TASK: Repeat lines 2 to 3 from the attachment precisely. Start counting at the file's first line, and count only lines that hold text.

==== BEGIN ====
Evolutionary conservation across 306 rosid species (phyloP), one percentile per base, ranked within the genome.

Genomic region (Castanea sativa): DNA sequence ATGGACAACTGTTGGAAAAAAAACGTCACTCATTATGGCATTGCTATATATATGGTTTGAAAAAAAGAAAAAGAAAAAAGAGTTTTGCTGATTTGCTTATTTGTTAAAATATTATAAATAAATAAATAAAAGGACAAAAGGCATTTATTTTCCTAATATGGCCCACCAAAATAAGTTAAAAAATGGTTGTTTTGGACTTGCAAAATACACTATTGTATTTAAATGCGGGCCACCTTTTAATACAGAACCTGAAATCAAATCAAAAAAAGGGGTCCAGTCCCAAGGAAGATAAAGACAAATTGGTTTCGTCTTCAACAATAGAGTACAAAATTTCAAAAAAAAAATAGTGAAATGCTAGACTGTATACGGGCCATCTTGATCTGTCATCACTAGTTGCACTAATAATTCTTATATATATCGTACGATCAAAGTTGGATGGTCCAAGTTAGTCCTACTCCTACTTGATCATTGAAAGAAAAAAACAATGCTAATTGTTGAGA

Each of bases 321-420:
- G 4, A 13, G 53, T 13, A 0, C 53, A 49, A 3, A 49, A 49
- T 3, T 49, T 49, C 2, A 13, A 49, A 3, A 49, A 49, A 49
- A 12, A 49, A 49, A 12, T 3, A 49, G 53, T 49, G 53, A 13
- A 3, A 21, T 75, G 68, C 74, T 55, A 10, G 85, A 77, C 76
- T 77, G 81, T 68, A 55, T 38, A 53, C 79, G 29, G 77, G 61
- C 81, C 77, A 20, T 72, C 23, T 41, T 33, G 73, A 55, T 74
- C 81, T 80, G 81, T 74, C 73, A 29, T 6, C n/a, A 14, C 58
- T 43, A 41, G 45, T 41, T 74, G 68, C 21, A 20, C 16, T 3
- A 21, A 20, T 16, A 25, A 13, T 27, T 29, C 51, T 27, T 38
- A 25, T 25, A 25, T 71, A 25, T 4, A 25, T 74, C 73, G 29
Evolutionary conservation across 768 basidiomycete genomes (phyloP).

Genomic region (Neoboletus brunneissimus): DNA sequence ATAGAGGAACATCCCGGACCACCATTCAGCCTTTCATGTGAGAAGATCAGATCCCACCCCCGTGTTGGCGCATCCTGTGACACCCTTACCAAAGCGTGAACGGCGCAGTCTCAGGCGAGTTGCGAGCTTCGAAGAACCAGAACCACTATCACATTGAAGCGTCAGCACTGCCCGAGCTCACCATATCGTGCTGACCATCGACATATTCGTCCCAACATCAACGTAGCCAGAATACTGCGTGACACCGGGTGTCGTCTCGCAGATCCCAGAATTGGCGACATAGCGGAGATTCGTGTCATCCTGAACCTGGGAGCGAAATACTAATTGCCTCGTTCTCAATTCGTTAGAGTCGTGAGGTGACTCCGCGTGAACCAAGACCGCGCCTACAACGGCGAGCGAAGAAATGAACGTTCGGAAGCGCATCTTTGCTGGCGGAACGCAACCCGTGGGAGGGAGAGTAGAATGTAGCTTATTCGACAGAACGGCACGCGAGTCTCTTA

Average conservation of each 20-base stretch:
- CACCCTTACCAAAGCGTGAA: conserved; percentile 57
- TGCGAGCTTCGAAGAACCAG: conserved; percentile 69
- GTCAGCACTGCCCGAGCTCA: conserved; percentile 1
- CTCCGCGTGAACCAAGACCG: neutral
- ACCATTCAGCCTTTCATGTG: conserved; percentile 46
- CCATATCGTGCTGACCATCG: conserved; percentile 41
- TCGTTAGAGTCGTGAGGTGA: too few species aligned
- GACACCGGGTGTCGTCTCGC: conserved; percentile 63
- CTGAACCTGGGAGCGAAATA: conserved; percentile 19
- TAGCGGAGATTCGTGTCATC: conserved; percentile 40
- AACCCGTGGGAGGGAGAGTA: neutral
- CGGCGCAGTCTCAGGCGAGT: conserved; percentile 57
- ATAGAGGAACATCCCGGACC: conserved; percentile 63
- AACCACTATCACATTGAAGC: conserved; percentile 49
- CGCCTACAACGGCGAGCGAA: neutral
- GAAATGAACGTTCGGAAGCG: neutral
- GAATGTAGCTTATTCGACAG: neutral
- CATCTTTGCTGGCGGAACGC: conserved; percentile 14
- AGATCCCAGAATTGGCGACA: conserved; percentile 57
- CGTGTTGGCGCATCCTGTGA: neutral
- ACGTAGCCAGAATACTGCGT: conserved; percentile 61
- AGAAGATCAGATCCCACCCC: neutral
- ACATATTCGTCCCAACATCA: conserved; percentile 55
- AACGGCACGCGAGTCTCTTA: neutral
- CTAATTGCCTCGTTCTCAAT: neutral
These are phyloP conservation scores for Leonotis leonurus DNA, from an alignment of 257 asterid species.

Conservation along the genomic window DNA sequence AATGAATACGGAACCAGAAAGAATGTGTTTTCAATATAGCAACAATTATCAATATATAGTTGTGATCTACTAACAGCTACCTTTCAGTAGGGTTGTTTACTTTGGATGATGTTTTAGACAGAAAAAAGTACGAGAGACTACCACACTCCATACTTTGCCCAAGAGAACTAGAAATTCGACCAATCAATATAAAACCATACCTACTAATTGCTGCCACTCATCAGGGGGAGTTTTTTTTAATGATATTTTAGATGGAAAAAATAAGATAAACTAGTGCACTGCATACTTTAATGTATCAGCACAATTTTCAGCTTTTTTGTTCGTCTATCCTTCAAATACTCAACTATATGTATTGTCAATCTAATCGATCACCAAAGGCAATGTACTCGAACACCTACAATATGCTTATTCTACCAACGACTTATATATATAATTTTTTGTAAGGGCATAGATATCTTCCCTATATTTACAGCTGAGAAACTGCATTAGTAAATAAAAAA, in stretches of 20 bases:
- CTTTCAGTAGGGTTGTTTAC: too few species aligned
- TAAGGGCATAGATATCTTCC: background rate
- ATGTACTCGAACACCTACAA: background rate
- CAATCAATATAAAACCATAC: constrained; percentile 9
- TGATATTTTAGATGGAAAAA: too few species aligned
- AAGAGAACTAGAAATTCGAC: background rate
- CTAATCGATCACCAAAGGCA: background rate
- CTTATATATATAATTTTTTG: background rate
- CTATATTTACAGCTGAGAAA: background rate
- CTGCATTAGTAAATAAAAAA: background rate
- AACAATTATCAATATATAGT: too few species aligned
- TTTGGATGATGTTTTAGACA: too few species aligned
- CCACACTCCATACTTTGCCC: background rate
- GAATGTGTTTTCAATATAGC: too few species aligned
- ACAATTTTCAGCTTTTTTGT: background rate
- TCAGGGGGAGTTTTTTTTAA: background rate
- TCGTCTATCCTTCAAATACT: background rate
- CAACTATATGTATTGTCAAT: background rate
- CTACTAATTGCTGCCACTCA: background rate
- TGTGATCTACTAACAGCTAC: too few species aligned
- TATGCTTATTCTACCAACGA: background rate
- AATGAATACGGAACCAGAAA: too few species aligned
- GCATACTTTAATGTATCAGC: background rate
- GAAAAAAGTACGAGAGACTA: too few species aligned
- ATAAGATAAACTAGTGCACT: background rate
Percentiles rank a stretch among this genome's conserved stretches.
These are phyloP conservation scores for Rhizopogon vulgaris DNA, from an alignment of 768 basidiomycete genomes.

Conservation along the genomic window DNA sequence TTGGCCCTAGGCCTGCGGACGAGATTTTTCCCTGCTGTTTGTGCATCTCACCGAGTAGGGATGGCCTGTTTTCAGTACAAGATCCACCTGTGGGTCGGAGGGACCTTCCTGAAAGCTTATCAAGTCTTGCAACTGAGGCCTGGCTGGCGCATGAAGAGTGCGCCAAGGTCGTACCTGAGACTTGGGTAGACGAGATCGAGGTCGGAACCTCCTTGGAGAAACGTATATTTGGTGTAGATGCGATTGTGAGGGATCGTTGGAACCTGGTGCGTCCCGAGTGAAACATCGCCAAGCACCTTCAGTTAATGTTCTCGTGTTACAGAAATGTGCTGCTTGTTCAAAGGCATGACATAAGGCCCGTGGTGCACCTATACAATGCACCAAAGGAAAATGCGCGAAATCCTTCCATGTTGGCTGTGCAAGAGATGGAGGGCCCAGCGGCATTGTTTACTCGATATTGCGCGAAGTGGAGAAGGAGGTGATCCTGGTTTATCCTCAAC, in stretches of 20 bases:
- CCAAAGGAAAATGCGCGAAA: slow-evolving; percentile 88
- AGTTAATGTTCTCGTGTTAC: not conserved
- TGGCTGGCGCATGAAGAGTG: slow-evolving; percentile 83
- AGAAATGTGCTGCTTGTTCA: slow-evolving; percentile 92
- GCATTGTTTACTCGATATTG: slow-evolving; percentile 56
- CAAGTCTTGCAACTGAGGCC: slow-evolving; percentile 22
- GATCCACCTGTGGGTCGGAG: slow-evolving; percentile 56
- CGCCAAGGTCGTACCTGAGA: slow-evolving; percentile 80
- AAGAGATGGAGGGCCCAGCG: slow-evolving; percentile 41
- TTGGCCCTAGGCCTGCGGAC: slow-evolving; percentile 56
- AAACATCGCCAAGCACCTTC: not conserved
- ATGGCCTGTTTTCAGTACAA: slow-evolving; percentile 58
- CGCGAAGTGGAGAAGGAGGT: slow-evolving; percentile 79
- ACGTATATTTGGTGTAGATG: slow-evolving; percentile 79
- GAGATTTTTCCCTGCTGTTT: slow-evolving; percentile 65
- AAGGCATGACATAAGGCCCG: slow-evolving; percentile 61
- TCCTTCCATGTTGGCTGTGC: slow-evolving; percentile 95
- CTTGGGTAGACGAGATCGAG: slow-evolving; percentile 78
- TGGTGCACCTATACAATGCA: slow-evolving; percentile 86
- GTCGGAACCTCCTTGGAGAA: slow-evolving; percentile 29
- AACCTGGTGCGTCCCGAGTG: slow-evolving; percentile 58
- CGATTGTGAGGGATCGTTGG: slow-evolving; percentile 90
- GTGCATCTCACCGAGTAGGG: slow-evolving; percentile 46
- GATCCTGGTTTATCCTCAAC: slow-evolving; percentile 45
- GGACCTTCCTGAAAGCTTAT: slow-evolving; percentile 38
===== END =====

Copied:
Genomic region (Castanea sativa): DNA sequence ATGGACAACTGTTGGAAAAAAAACGTCACTCATTATGGCATTGCTATATATATGGTTTGAAAAAAAGAAAAAGAAAAAAGAGTTTTGCTGATTTGCTTATTTGTTAAAATATTATAAATAAATAAATAAAAGGACAAAAGGCATTTATTTTCCTAATATGGCCCACCAAAATAAGTTAAAAAATGGTTGTTTTGGACTTGCAAAATACACTATTGTATTTAAATGCGGGCCACCTTTTAATACAGAACCTGAAATCAAATCAAAAAAAGGGGTCCAGTCCCAAGGAAGATAAAGACAAATTGGTTTCGTCTTCAACAATAGAGTACAAAATTTCAAAAAAAAAATAGTGAAATGCTAGACTGTATACGGGCCATCTTGATCTGTCATCACTAGTTGCACTAATAATTCTTATATATATCGTACGATCAAAGTTGGATGGTCCAAGTTAGTCCTACTCCTACTTGATCATTGAAAGAAAAAAACAATGCTAATTGTTGAGA

Each of bases 321-420: